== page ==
Here’s a Hospital Where Quality Care is about More Than Just Benchmarks and Metrics!

by HCE Exchange on January 22, 2016

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It’s no secret that community hospitals around the country are struggling, and many partner with larger organizations to remain financially viable and provide their communities with seamless access to care.

By ensuring that people in smaller communities can receive the services they need close to home while being able to easily transfer to a larger facility for advanced levels of care, the system approach has become crucial to the future of U.S. healthcare.

Just south of Richmond, Va., John Randolph Medical Center is a 147-bed community hospital, serving Hopewell, Colonial Heights, Petersburg, and surrounding areas. The hospital has been in the community since 1915, and today, it is part of the larger HCA Virginia health system.

Suzanne Jackson, the hospital’s chief executive officer, is committed to preserving community health and leveraging the larger system to benefit patients in John Randolph’s service area.

“People like to stay close to home, and they should be able to,” she said. “Larger systems are able to support smaller community hospitals and have systems in place to provide access to higher levels of care smoothly.”

Engaging employees and staff for a culture of compassion

Having a reputation for quality is essential to any community hospital. With deep connections among staff, nurses, and physicians, cultivating a culture of compassion and employee engagement has been a critical part of John Randolph’s recent initiatives.

“Many people who work here were born in this hospital or have family members who receive care here,” Jackson said. “We have a team committed and are passionate about providing patient-centered care with empathy and compassion. We want all patients to feel as though they are part of our family.”

After implementing major initiatives in quality improvement, the hospital has received numerous awards and recognition for its efforts. Jackson said communication was a key element in any new endeavor when she came to the hospital a little over a year ago.

“Patient experience is affected by communication, whether between physicians and nurses, caregivers and patients, or nurses and ancillary staff,” she said. “We needed to get staff and physicians to the table and establish processes that promote communication and transparency.”

Employee engagement has been a top priority as well. With a small staff, every person makes a difference in patient care, and Jackson works to recognize those contributions.

“Each role and each individual is important in the delivery of care,” she said. “When human capital is what makes you who you are, any turnover can be painful and create an opportunity for breaks in the system. But we are fortunate to have a hospital whose culture embraces the value of every role.”

Promoting quality and patient experience

As is the trend across the United States, the community surrounding John Randolph has a growing demographic with more comorbidities and chronic diseases, while the hospital has limited resources.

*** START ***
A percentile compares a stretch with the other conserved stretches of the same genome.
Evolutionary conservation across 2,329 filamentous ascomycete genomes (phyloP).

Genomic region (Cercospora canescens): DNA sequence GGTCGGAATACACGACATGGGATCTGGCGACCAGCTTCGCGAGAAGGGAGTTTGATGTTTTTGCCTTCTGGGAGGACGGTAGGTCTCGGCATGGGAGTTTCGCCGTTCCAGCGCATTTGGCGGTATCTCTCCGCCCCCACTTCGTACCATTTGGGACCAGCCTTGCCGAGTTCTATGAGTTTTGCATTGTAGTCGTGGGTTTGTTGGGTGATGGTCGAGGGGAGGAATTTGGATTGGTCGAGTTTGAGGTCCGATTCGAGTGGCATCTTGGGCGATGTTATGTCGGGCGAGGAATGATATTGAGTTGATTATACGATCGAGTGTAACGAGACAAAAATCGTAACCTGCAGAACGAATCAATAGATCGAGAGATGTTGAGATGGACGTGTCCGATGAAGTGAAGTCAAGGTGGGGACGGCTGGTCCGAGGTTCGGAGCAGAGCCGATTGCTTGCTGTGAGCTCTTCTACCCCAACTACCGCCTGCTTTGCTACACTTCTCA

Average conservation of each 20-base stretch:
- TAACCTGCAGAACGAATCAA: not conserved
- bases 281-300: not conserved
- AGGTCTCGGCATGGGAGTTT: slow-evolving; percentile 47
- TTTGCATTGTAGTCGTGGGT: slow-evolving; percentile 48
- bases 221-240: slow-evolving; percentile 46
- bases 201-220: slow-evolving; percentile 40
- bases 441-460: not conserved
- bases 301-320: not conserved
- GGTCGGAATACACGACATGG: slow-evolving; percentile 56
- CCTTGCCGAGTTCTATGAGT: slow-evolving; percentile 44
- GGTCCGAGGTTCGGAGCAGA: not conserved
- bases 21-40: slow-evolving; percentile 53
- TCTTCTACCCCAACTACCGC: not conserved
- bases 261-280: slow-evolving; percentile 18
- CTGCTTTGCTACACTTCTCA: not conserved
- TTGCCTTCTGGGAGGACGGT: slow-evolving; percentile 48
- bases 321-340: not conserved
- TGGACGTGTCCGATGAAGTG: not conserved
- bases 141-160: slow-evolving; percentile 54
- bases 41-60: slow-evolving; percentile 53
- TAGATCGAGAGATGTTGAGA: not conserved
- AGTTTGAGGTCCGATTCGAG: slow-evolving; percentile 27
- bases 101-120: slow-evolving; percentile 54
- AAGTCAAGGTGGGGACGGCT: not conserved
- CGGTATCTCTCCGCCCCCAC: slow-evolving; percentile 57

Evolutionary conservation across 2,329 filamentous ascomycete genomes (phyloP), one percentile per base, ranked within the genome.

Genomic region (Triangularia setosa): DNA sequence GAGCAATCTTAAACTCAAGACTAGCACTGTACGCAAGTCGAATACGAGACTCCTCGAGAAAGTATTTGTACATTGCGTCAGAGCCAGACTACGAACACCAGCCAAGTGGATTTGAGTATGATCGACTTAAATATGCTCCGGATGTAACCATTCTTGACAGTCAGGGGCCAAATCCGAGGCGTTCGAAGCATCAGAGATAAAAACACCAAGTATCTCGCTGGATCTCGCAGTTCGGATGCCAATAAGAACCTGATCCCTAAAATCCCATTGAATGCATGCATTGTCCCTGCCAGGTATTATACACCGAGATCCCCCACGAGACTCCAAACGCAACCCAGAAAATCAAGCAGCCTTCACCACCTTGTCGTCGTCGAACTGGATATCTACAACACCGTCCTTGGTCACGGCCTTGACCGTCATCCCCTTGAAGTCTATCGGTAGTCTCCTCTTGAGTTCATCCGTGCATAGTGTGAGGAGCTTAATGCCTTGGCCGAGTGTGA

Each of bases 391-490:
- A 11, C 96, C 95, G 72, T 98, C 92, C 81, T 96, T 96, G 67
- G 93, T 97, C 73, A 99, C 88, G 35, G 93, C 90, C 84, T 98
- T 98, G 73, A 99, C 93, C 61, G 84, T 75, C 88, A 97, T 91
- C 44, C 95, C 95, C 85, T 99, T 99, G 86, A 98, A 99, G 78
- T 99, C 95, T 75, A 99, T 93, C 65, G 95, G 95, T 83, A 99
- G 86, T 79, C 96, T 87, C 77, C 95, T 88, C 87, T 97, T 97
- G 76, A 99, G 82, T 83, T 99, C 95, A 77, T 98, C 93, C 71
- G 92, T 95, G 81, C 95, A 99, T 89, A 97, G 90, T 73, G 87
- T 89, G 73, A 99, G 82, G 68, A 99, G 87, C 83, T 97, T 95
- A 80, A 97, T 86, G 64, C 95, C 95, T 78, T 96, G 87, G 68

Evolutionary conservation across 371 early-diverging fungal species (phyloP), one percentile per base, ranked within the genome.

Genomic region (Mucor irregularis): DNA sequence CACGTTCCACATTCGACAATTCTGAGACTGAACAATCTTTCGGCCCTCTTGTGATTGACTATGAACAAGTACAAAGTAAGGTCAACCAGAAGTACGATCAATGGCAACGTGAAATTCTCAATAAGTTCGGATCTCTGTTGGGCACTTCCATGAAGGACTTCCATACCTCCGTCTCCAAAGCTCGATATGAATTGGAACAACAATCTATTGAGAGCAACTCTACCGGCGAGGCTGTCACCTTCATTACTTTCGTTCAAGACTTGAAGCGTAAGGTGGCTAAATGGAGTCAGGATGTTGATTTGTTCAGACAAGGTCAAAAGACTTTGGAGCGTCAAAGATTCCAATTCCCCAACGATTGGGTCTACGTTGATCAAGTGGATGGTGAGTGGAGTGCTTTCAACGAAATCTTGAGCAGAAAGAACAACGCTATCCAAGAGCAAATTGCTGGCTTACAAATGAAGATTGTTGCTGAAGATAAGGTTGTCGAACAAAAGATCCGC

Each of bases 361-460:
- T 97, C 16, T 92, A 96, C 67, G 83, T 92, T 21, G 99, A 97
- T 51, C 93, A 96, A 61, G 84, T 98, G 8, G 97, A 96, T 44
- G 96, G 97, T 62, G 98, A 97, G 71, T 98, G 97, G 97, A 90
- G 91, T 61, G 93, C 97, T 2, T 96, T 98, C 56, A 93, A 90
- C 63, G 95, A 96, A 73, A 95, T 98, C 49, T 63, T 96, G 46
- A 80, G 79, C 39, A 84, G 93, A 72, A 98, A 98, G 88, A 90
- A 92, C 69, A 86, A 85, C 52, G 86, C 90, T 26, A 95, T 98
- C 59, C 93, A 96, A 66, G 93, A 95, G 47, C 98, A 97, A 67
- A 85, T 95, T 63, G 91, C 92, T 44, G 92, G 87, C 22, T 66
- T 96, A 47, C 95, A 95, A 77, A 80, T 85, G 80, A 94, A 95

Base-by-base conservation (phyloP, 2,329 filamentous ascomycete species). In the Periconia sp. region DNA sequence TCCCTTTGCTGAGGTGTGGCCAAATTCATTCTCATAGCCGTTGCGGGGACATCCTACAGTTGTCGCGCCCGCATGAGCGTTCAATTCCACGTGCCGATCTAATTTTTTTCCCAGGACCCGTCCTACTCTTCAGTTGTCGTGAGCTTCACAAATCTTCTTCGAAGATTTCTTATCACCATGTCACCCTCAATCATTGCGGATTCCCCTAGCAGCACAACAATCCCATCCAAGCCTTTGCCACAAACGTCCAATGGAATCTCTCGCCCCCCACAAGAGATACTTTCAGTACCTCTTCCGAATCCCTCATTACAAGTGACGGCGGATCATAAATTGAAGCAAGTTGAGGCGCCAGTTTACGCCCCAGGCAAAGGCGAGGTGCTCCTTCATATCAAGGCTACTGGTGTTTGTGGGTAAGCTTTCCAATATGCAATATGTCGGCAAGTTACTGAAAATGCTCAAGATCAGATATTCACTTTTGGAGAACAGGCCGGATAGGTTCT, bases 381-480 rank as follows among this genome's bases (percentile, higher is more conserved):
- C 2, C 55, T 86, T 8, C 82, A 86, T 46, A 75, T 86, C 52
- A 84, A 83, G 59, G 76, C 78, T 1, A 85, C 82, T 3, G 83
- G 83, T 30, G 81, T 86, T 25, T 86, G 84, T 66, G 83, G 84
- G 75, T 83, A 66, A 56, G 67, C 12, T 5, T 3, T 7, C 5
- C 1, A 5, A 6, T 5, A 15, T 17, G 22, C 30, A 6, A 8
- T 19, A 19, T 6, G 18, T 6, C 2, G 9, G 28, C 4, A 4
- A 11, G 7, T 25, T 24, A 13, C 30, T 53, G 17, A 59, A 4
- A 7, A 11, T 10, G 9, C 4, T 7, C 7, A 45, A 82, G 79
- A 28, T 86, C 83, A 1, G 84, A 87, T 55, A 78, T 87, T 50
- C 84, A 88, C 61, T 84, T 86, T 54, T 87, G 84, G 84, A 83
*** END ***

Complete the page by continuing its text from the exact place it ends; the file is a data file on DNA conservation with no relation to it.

“We have been focused on investing and understanding John Randolph in the community,” Jackson said. “We are making sure we have the resources we need to take care of patients and are providing the right services.”

The hospital has achieved hip and knee disease-specific accreditation from the Joint Commission and has achieved the highest scores on core measures for inpatient and outpatient services for several consecutive years. The hospital was also recognized as a Top Performer on Key Quality Measures for 2013 by the Joint Commission.

These achievements are no small feat for a community hospital. With lower volumes, any mistake has a huge effect on scores.

“We have to do it right every time,” Jackson said. “We have to ensure stopgaps are in place. It is hardwired as part of our culture, and we foster an environment of collaboration across all caregivers and all departments, not just clinical teams.”

Improving access through facility renovations

In addition to quality efforts, the hospital is undergoing major renovations to improve access and the patient experience. For example, John Randolph is creating a wellness pavilion that will house inpatient and outpatient behavioral health services together in a therapeutic environment. A new outpatient entrance is underway, along with landscaping, call lights in the parking lot, and other security and beautification projects.

Inside the hospital, an upgraded magnetic resonance imaging system has been installed, and nurses’ stations in some areas are being renovated. John Randolph is also in the midst of implementing an electronic health record and computerized physician order entry.

Jackson plans to continue focusing on quality and strengthening employee engagement, physician engagement, and the hospital’s connection with community partners. Major changes are happening at the hospital, bolstering its commitment to residents of the local community.

“If we focus on quality, everything else comes with it,” she said. “We will continue to ensure we have the right services conveniently available to our community and work with our sister hospitals for smooth transitions of care.”

-by Patricia Chaney

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